How China Censors Blogs

A major new study shows how China does, and doesn't, control bloggers.

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China international media center 305 Journalists access the Internet at the international media center during the Beijing Olympics, Aug. 2008.
AFP Photo

HONG KONG—China's 47 million bloggers are frequently subjected to censorship by their Internet service providers, but politically sensitive material also routinely falls through the cracks as individual companies interpret government guidelines in their own way, a new report shows.

In the first in-depth report to focus on user-generated content on social media and blogging platforms, researchers found that censorship levels across 15 different Chinese blogging platforms varied even more than expected.

The report, titled "China's Censorship 2.0: How Chinese Companies Censor Bloggers," also says "a great deal of politically sensitive material survives in the Chinese blogosphere, and chances for survival can likely be improved with knowledge and strategy."

China had 253 million Internet users by mid-2008, according to official statistics from the China Internet Network Information Center.

They spend more time online than netizens in any other country with the exception of France and South Korea.

Chinese Web surfers are also more likely to contribute to blogs, forums, chat rooms, and other social media like photo and video-sharing sites.

Methods vary

According to study lead author Rebecca MacKinnon of the University of Hong Kong, while the government lays down strict censorship guidelines for Internet companies to follow, censorship methods vary greatly from company to company.

"Companies do have at least some ability to make strategic choices," MacKinnon wrote in her report, published in the online journal First Monday.

"These choices are not only about how to balance relationships with government and users, but also about the extent to which [companies] value user rights and interests."

Previous studies of Chinese Internet censorship have focused on filtering, an automated method that uses lists of banned or sensitive keywords such "Tibetan independence" to prevent users from accessing Web sites at all.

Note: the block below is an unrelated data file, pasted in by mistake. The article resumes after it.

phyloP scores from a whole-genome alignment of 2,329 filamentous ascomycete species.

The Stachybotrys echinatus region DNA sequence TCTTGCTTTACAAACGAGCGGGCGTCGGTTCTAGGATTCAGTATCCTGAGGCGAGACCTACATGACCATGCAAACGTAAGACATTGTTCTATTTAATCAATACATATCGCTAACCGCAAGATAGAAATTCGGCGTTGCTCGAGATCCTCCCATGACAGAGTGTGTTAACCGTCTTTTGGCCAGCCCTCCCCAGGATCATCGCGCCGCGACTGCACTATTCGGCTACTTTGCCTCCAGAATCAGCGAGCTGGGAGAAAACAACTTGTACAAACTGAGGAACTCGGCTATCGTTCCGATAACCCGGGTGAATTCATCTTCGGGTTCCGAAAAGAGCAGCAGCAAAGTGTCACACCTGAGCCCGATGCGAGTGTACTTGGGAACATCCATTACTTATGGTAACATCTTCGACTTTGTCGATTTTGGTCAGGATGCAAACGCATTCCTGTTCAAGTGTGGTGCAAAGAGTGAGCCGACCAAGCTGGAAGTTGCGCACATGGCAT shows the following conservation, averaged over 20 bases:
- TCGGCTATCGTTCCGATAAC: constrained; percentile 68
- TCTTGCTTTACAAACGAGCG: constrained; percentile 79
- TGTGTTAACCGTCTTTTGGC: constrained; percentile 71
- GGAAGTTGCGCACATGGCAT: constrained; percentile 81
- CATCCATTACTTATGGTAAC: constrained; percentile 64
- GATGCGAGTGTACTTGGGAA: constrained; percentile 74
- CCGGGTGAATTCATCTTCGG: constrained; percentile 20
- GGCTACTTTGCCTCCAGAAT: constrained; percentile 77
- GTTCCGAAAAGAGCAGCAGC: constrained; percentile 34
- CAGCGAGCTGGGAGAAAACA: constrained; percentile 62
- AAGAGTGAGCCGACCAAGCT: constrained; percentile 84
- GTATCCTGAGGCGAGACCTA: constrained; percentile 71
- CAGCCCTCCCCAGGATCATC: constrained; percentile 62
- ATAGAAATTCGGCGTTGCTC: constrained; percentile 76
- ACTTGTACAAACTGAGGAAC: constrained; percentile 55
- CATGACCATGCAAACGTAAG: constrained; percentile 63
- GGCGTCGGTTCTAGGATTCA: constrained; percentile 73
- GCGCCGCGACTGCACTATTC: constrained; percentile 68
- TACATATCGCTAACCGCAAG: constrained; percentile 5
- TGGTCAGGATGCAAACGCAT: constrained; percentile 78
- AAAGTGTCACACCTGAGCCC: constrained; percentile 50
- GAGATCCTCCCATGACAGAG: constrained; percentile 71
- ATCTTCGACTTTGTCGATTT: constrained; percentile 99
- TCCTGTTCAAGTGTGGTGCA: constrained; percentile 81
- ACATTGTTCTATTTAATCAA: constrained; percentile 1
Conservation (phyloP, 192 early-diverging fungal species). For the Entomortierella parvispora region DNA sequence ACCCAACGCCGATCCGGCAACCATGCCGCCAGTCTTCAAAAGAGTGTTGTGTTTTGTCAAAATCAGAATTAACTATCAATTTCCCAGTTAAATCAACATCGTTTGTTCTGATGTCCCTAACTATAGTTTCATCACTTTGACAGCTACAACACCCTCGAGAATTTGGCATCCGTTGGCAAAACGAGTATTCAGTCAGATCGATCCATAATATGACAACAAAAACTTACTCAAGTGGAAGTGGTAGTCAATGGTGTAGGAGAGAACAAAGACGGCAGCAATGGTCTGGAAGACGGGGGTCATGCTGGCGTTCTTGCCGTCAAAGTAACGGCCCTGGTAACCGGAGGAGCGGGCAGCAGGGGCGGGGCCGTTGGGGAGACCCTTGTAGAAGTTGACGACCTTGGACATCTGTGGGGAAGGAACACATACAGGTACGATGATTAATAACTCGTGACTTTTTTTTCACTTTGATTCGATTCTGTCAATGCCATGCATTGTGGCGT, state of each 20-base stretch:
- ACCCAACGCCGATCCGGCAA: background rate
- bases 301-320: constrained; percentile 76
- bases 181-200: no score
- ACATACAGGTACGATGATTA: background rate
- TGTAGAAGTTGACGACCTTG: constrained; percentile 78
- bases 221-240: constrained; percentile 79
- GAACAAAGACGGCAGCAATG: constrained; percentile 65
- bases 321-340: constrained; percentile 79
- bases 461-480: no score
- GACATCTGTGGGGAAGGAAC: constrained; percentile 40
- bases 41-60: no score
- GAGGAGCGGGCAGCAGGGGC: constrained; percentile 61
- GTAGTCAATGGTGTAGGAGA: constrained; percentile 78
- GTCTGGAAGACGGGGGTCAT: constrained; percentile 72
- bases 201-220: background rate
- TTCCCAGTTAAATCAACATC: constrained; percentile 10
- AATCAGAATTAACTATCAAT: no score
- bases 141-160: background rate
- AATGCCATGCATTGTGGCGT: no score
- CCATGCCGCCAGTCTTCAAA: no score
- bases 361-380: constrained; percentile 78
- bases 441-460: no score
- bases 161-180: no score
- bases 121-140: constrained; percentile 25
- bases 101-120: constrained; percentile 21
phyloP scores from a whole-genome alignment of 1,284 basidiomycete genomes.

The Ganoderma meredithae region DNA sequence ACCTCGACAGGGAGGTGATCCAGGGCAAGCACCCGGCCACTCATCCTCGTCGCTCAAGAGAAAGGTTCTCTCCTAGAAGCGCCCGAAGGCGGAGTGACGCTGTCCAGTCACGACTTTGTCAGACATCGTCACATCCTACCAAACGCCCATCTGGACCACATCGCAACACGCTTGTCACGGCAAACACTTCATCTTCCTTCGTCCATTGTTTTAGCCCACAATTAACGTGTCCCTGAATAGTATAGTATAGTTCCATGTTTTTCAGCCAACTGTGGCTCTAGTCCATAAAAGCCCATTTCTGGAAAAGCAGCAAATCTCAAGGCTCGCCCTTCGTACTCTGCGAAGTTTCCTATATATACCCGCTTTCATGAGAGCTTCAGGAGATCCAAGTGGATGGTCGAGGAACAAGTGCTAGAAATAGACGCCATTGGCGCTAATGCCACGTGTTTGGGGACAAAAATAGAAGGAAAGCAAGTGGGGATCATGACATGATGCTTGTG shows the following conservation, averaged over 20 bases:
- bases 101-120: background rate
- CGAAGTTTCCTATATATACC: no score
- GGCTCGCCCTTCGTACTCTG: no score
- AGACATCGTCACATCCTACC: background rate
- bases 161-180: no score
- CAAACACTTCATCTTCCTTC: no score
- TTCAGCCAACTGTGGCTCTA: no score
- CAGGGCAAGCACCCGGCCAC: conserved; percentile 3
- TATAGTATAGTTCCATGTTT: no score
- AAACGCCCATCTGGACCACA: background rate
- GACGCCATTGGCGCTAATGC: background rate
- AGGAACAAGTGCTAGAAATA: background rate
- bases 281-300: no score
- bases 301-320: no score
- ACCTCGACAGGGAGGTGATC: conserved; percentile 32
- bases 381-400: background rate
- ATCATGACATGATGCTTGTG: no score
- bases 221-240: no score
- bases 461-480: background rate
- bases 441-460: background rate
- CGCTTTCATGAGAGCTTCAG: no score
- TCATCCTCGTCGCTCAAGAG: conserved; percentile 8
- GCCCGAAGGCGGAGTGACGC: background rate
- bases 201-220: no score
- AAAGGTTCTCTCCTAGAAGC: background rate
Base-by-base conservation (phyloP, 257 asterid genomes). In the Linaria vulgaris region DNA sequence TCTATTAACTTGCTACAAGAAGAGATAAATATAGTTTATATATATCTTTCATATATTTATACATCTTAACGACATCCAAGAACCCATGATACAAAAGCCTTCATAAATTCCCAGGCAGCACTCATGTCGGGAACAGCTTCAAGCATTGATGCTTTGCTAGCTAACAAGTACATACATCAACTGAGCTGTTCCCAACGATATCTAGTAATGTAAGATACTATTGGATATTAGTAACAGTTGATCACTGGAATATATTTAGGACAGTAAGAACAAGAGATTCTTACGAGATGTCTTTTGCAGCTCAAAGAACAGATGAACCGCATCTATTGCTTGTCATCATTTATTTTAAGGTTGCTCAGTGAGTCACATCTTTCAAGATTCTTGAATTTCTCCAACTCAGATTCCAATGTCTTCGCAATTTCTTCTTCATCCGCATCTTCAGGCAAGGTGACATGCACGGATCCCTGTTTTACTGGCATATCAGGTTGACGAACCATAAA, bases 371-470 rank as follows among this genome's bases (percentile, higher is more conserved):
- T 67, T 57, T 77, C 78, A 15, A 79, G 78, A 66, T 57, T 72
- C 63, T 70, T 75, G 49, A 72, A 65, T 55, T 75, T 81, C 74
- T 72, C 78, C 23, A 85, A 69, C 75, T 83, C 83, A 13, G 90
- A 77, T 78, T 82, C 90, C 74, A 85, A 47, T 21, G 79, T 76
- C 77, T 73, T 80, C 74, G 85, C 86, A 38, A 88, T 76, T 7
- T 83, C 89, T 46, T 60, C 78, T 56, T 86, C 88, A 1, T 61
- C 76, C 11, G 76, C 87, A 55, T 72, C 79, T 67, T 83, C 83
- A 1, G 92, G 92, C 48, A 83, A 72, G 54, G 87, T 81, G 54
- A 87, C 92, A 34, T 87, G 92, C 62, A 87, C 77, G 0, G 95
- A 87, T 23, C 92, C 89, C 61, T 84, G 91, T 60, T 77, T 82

A study by the Open Net Initiative in 2005 found China's Internet filtering system to be "the most sophisticated in the world."

Flawed firewall

But MacKinnon said the filtering system, known as the "Great Firewall," is imperfect because it can be circumvented by more technologically savvy users.

"Censorship of Chinese user–generated content is highly decentralized," writes MacKinnon, who is also a co-founder of the seminal blogging platform Global Voices.

"Implementation is left to the Web companies themselves."

Some Chinese Web companies who censored in an inefficient way were still able to stay in business, the report said, leaving "a substantial amount of politically critical content" still available in China's blogosphere.

MacKinnon's researchers found that not a single content item was censored by all 15 blogging platforms.

Even a test news item they posted about the banned spiritual movement Falun Gong was censored by only 13 companies; this was the highest number of service providers to censor the same item.

An item posted across all 15 platforms on Tibetan independence was censored by just 12 of them, while an excerpt from the Dalai Lama's open letter to the Chinese people and an item about the "Tiananmen mothers" Web site, for those who lost relatives in the 1989 military crackdown, were both censored by only nine companies.

Items already reported by domestic media were censored even less, while political satire and humor were allowed the longest leash of all, the study found.

Overall, posts related to Falun Gong, the 1989 Tiananmen crackdown, and Tibet independence were the most heavily censored, as expected.

Posts mentioning "sudden incidents," the Olympics, and corruption were also highly likely to be deleted.

Censorship methods varied from deleting entire posts with no explanation, to replacing offending posts with an apology note, to hiding posts from public view, to replacing forbidden words with asterisks while leaving the rest of the text on view.

Reported by Luisetta Mudie. Edited and produced for the Web by Sarah Jackson-Han.


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